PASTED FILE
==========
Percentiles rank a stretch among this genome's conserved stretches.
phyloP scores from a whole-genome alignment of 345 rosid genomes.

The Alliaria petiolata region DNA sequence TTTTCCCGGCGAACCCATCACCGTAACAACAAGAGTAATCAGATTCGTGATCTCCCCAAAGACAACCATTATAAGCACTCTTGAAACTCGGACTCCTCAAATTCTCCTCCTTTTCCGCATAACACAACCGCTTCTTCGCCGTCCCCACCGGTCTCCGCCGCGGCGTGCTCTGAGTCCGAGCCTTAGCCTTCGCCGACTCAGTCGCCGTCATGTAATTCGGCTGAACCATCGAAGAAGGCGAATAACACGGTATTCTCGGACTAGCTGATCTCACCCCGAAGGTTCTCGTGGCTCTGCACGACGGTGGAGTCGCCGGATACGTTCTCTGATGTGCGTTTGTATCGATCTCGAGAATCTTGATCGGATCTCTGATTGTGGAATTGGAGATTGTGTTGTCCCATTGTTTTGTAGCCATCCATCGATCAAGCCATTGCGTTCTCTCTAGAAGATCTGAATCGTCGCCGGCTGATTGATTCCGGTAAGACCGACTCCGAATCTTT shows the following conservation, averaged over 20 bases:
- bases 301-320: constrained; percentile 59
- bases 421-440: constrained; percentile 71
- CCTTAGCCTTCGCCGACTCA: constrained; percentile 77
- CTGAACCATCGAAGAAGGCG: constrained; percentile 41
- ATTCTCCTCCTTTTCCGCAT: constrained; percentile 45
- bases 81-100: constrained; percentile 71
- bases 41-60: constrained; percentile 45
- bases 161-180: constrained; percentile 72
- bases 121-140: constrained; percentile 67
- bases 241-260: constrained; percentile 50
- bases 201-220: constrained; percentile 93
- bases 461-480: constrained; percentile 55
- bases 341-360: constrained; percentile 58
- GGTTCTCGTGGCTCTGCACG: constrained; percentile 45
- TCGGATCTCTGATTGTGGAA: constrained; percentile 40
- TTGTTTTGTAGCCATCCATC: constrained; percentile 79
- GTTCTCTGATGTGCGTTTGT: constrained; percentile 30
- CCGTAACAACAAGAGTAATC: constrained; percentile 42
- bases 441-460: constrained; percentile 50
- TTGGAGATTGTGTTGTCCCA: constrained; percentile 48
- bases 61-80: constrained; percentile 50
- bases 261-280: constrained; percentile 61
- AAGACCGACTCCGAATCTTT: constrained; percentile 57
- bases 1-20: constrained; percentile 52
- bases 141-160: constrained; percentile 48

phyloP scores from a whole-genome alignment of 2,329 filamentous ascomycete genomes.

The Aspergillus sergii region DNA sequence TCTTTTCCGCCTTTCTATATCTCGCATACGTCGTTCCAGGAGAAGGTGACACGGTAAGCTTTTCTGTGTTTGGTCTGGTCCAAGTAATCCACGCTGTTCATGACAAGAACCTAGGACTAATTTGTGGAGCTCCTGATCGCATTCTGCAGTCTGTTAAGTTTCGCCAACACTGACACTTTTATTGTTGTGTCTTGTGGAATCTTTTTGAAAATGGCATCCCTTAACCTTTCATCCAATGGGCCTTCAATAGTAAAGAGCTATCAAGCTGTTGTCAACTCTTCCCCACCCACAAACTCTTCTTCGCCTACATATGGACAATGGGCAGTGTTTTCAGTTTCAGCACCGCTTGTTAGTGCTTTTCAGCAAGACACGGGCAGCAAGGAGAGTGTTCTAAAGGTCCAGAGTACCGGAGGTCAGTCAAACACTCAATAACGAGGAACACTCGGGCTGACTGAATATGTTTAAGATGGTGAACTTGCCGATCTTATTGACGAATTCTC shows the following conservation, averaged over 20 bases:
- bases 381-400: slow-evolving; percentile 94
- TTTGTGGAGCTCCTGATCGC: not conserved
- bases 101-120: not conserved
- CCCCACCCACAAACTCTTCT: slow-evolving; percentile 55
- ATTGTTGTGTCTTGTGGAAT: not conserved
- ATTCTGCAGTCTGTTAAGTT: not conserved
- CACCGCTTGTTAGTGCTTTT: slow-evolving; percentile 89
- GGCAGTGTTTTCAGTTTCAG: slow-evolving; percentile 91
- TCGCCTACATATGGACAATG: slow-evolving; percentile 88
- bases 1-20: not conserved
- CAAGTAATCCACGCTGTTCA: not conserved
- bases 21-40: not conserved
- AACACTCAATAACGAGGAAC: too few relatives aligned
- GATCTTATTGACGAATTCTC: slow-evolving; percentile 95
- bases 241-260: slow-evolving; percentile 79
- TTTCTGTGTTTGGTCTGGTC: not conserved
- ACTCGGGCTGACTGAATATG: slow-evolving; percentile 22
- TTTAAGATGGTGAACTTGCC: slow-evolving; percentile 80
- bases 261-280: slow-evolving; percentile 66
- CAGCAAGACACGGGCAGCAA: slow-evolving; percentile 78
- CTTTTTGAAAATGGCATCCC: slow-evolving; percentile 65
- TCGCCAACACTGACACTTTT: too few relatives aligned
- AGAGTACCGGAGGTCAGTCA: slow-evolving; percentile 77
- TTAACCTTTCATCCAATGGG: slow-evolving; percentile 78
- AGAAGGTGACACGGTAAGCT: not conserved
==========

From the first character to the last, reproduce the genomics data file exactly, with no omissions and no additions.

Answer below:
Percentiles rank a stretch among this genome's conserved stretches.
phyloP scores from a whole-genome alignment of 345 rosid genomes.

The Alliaria petiolata region DNA sequence TTTTCCCGGCGAACCCATCACCGTAACAACAAGAGTAATCAGATTCGTGATCTCCCCAAAGACAACCATTATAAGCACTCTTGAAACTCGGACTCCTCAAATTCTCCTCCTTTTCCGCATAACACAACCGCTTCTTCGCCGTCCCCACCGGTCTCCGCCGCGGCGTGCTCTGAGTCCGAGCCTTAGCCTTCGCCGACTCAGTCGCCGTCATGTAATTCGGCTGAACCATCGAAGAAGGCGAATAACACGGTATTCTCGGACTAGCTGATCTCACCCCGAAGGTTCTCGTGGCTCTGCACGACGGTGGAGTCGCCGGATACGTTCTCTGATGTGCGTTTGTATCGATCTCGAGAATCTTGATCGGATCTCTGATTGTGGAATTGGAGATTGTGTTGTCCCATTGTTTTGTAGCCATCCATCGATCAAGCCATTGCGTTCTCTCTAGAAGATCTGAATCGTCGCCGGCTGATTGATTCCGGTAAGACCGACTCCGAATCTTT shows the following conservation, averaged over 20 bases:
- bases 301-320: constrained; percentile 59
- bases 421-440: constrained; percentile 71
- CCTTAGCCTTCGCCGACTCA: constrained; percentile 77
- CTGAACCATCGAAGAAGGCG: constrained; percentile 41
- ATTCTCCTCCTTTTCCGCAT: constrained; percentile 45
- bases 81-100: constrained; percentile 71
- bases 41-60: constrained; percentile 45
- bases 161-180: constrained; percentile 72
- bases 121-140: constrained; percentile 67
- bases 241-260: constrained; percentile 50
- bases 201-220: constrained; percentile 93
- bases 461-480: constrained; percentile 55
- bases 341-360: constrained; percentile 58
- GGTTCTCGTGGCTCTGCACG: constrained; percentile 45
- TCGGATCTCTGATTGTGGAA: constrained; percentile 40
- TTGTTTTGTAGCCATCCATC: constrained; percentile 79
- GTTCTCTGATGTGCGTTTGT: constrained; percentile 30
- CCGTAACAACAAGAGTAATC: constrained; percentile 42
- bases 441-460: constrained; percentile 50
- TTGGAGATTGTGTTGTCCCA: constrained; percentile 48
- bases 61-80: constrained; percentile 50
- bases 261-280: constrained; percentile 61
- AAGACCGACTCCGAATCTTT: constrained; percentile 57
- bases 1-20: constrained; percentile 52
- bases 141-160: constrained; percentile 48

phyloP scores from a whole-genome alignment of 2,329 filamentous ascomycete genomes.

The Aspergillus sergii region DNA sequence TCTTTTCCGCCTTTCTATATCTCGCATACGTCGTTCCAGGAGAAGGTGACACGGTAAGCTTTTCTGTGTTTGGTCTGGTCCAAGTAATCCACGCTGTTCATGACAAGAACCTAGGACTAATTTGTGGAGCTCCTGATCGCATTCTGCAGTCTGTTAAGTTTCGCCAACACTGACACTTTTATTGTTGTGTCTTGTGGAATCTTTTTGAAAATGGCATCCCTTAACCTTTCATCCAATGGGCCTTCAATAGTAAAGAGCTATCAAGCTGTTGTCAACTCTTCCCCACCCACAAACTCTTCTTCGCCTACATATGGACAATGGGCAGTGTTTTCAGTTTCAGCACCGCTTGTTAGTGCTTTTCAGCAAGACACGGGCAGCAAGGAGAGTGTTCTAAAGGTCCAGAGTACCGGAGGTCAGTCAAACACTCAATAACGAGGAACACTCGGGCTGACTGAATATGTTTAAGATGGTGAACTTGCCGATCTTATTGACGAATTCTC shows the following conservation, averaged over 20 bases:
- bases 381-400: slow-evolving; percentile 94
- TTTGTGGAGCTCCTGATCGC: not conserved
- bases 101-120: not conserved
- CCCCACCCACAAACTCTTCT: slow-evolving; percentile 55
- ATTGTTGTGTCTTGTGGAAT: not conserved
- ATTCTGCAGTCTGTTAAGTT: not conserved
- CACCGCTTGTTAGTGCTTTT: slow-evolving; percentile 89
- GGCAGTGTTTTCAGTTTCAG: slow-evolving; percentile 91
- TCGCCTACATATGGACAATG: slow-evolving; percentile 88
- bases 1-20: not conserved
- CAAGTAATCCACGCTGTTCA: not conserved
- bases 21-40: not conserved
- AACACTCAATAACGAGGAAC: too few relatives aligned
- GATCTTATTGACGAATTCTC: slow-evolving; percentile 95
- bases 241-260: slow-evolving; percentile 79
- TTTCTGTGTTTGGTCTGGTC: not conserved
- ACTCGGGCTGACTGAATATG: slow-evolving; percentile 22
- TTTAAGATGGTGAACTTGCC: slow-evolving; percentile 80
- bases 261-280: slow-evolving; percentile 66
- CAGCAAGACACGGGCAGCAA: slow-evolving; percentile 78
- CTTTTTGAAAATGGCATCCC: slow-evolving; percentile 65
- TCGCCAACACTGACACTTTT: too few relatives aligned
- AGAGTACCGGAGGTCAGTCA: slow-evolving; percentile 77
- TTAACCTTTCATCCAATGGG: slow-evolving; percentile 78
- AGAAGGTGACACGGTAAGCT: not conserved